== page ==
August 15, 2002 4:34 PM PDT

Sunny Dell sees a profit

Dell Computer reported on Thursday slightly higher-than-expected revenue for its second quarter and predicted better things to come.

The computer maker recorded a profit of $501 million, or 19 cents per share, on revenue of $8.46 billion for its second fiscal quarter, which ended Aug. 2. The company had no charges for the quarter. During the same period a year ago, Dell posted a loss of 4 cents per share including charges.

A consensus of analysts polled by First Call expected the company to post a profit of 19 cents per share on revenue of $8.28 billion.

Most major PC manufacturers are losing money and are seeing a decline in market share, but Dell is expanding. And the company predicts that the growth will continue. PC shipments for the industry as a whole will likely be the same or up slightly from the second quarter to the third--a usual seasonal phenomenon, executives said. Dell's shipments, however, could increase by 5 percent or more sequentially. As a result, the PC maker said it expects to record profit of 20 to 21 cents per share on revenue of $8.9 billion in its third quarter.

The financial results, to some degree, were anticlimactic. The company announced on July 11 that it expected to post a profit of 19 cents per share for the quarter on revenue of $8.3 billion, up from an earlier estimate of 18 cents per share on revenue of about $8.2 billion.

The unexpected increase in revenue to $8.46 billion stemmed from higher unit sales, especially to corporate customers, Dell said. Dell's total unit shipments for the quarter were up 5 percent from the first quarter and up 18 percent year over year, the company said, while the average selling price of a Dell computer held steady at around $1,770.

The company increased its server shipments by 18 percent year over year, it reported, while workstation shipments were up 24 percent and notebook shipments grew by 17 percent.

Dell executives also reaffirmed that the company will enter the printer and PDA markets.

"We're looking at both inkjet and laser products and we fully recognize that the vast majority of the profit of printers is in the consumables," CEO Michael Dell said on a conference call. "You'll be hearing from us later--it's not the right time to do it now--but stay tuned." Consumables include items such as ink cartridges.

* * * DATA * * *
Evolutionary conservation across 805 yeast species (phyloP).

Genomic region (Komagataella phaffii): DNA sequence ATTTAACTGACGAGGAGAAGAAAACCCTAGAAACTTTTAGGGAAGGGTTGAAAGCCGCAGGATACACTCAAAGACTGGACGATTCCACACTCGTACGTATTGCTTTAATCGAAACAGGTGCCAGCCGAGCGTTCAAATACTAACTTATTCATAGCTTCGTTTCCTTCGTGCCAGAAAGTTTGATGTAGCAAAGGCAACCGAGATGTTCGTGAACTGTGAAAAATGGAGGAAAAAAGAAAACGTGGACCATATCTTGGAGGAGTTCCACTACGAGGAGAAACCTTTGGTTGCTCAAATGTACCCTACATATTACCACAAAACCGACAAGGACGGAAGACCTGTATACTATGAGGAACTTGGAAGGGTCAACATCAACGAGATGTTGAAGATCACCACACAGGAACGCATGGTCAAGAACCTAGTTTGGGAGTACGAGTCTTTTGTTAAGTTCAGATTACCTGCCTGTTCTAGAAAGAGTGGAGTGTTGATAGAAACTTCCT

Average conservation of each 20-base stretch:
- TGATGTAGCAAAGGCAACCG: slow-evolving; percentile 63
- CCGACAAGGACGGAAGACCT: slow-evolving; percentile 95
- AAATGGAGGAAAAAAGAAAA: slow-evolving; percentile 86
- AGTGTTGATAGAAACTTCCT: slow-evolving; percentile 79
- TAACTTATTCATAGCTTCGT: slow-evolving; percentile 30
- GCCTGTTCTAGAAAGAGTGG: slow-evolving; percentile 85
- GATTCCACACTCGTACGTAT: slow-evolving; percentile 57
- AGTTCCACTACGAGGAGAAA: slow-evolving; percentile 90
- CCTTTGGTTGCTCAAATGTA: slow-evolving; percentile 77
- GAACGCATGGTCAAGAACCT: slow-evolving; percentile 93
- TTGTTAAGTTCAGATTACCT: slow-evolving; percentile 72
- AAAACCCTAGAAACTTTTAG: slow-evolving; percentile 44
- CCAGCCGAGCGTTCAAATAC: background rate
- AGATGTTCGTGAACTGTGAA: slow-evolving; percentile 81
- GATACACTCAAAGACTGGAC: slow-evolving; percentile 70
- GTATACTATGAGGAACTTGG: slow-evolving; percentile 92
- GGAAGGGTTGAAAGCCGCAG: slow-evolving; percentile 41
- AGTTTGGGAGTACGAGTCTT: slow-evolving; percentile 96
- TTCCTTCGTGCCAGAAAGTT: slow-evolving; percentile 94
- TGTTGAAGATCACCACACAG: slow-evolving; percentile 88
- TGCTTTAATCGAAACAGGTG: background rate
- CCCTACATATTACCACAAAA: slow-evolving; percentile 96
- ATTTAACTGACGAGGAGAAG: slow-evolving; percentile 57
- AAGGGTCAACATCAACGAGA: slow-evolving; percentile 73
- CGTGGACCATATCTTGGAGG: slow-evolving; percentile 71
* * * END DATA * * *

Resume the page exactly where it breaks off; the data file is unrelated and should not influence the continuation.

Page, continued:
Meanwhile, the company is also studying the PDA market.

"It's an attractive market," said Dell. "There is some standardization going on and you'll see us entering this market, just as we enter many new markets."

Still, Dell considers itself more of a servers, storage and IT services provider than a printer or PDA maker.

"While you may see us enter the printer or PDA market--actually you will see us, so we'll get that out of the way--those are going to be relatively small portions of Dell's business in the near term," Dell said.

Also on the call, Dell executives said they would consider offering dividends if tax laws were to change.

Overall, Dell executives said they are optimistic about the company's progress in market-share growth and about its cost-cutting strategies. Increasing unit sales while reducing costs will allow the computer maker to continue to be profitable in future quarters, they said.

So far, the company is ahead of schedule on its initiative to cut $1 billion in costs, thanks to a drop in manufacturing and warranty costs, executives said.

Dell has been able to trim down the per-box cost of manufacturing computers in its U.S. factories by 18 percent more than it originally expected, said Kevin Rollins, Dell's chief operating officer. The PC maker re-invests some of those savings by offering lower prices on products, but the rest goes to enhance its profitability.

Dell is also cautiously eyeing a PC market recovery in some areas, but so far the company hasn't seen an increase in activity from large corporations. Consumers, small businesses and government customers have made up most of its sales recently.

"We're really pretty hopeful and feeling pretty good about the consumer business...going into the...back-to-school season," Dell said.

"We've seen some bright spots, but they have been in pockets," he added. "We haven't seen an overall uptick across the board."

Meanwhile, Dell's component costs have held steady or declined for the company.

"The DRAM (dynamic RAM) market has been more rational, and there's definitely some softening going on in LCD" prices, Dell said. Lower liquid-crystal display prices help Dell keep prices down for its flat-panel displays and reduce its cost for manufacturing notebooks.

At the close of regular trading, Dell shares were down one cent to $27.14.

 

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